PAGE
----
The RIBA standard form has been revised and two particularly irksome clauses have been amended. But don’t go overboard. It is still biased in favour of architects. ‘Go bespoke’ seems to be the message
Several years ago on these pages a leading construction barrister, now a High Court judge, strongly criticised the RIBA’s standard form for the appointment of an architect (SFA/99). It was, he said, unfairly weighted against the client (Robert Akenhead).
Some of the criticisms were echoed by the High Court in a 2005 case, Munkenbeck and Marshall vs Harold, which described two of the terms as “unfair and onerous”. The RIBA has recently updated the contract as the RIBA Standard Agreement 2007 S-Con-07. Is this one any better?
The RIBA has acted on the two clauses that featured in Munkenbeck. The provision that required the client to pay any legal costs incurred by an architect on an “indemnity” basis (rather than the more usual “standard” basis) has disappeared. In addition, the interest rate of 8% over bank base rates that applies to late payments is now 5% over base. But clients will have to search hard to find further concessions in their favour.
A key clause says that the architect is to perform his services in accordance with the brief, and within any time or cost constraints agreed with the client. All well and good. However, this obligation applies only “so far as reasonably practicable”. Some clients may be in for a shock when the architect shakes his head regretfully and explains that he has overshot budget because it wasn’t reasonably practicable to stay within it.
There is a similar problem with varied work. Under the 1999 form the architect was paid additional fees where he was involved in extra expense “for reasons beyond [his] control” – and some examples of such reasons were then listed. The list of examples has now been reduced, which is good news for clients. However, an architect could still argue, for example, that delays or insolvency of his sub-consultants, or even unforeseeable problems in his own office (such as the sudden illness of a key person) are beyond his control. The risk then lands on the client’s desk.
One clause that has been expanded from the 1999 version says that the client is obliged to supply, free of charge, all information in his possession (or which is reasonably obtainable) that is necessary for the proper performance of the architect’s services. The clause goes on to say that the architect is entitled to rely on this information. Most clients will want to amend this, partly so as not to be in breach for failing to obtain relevant reports, surveys or data, for example. But also because they will not wish to warrant the accuracy of such documents in any event, unless they are able to arrange the appropriate warranties from the original provider of the report, or survey.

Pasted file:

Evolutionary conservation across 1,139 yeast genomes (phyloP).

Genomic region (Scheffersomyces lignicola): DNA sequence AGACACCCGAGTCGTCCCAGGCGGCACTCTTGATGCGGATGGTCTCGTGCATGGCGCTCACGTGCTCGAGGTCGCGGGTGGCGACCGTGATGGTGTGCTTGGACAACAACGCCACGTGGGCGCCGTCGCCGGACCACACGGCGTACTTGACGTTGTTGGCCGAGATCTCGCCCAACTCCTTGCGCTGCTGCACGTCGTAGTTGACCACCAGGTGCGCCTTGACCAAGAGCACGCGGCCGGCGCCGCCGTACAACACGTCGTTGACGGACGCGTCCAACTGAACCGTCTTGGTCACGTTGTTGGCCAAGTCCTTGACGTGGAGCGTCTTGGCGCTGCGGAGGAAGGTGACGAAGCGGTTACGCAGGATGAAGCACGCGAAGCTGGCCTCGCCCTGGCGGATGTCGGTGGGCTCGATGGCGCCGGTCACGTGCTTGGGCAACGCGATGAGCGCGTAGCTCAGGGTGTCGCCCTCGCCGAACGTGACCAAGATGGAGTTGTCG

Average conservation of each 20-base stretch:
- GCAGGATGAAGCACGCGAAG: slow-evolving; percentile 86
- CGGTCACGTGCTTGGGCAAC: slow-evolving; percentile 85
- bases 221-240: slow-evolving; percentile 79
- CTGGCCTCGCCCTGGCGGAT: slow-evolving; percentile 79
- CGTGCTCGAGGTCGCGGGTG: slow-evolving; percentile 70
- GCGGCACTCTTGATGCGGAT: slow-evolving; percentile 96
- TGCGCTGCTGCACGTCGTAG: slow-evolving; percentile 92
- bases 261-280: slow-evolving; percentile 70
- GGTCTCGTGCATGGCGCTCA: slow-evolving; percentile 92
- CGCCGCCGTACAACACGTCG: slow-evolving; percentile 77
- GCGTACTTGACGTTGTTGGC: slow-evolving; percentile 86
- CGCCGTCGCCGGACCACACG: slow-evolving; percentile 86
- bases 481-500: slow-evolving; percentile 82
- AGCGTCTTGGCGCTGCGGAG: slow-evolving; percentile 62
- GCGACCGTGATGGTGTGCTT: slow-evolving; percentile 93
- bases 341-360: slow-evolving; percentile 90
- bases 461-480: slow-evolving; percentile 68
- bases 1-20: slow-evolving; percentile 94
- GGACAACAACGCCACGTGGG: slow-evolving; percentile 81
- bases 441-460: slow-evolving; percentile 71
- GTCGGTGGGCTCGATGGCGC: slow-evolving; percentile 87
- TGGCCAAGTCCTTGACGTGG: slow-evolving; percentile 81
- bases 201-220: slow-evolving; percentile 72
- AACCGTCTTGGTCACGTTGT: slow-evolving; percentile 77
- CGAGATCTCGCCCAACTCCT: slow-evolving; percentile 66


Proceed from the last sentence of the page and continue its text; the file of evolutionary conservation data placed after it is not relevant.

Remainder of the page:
Although the new RIBA standard form of contract does contain some adjustments in the client’s favour, these are, in the main, minor or cosmetic
What about client responsibility for other consultants, or the contractor? Two clauses are relevant here. Firstly, the client must require these people to co-operate with the architect. The clause is a slight improvement on the 1999 version (which seemed to make the client responsible for getting others to check the architect’s work), but it still allows the architect to blame the client if it provides information to some other person for comment and that person fails to make any.
Secondly, the much-hated “net contribution” clause still rears its head. This is unacceptable to most clients since it reduces the architect’s liability merely because the client could also sue someone else for its losses. It now appears to be optional, but closer examination reveals that it applies unless specifically deleted.
Other problem clauses for clients include the provision for an overall cap on liability and the exclusion of common law set-off rights. Also, the client may not get his copyright licence to use design material if any fees are outstanding.
A similar provision appears in the JCT contracts, though it is often deleted. The problem is that, if there is a disagreement about sums due, the client doesn’t know whether he has a licence or not.
Although the new form of contract contains some adjustments in the client’s favour, these adjustments are, in the main, minor or cosmetic. Of course, developers and contractors who engage architects on a repeat basis are likely to have their own bespoke forms of appointment. For others, the message must be: use it if you must, but not without substantial amendment.
Ian Yule is a partner in solicitor Wragge & Co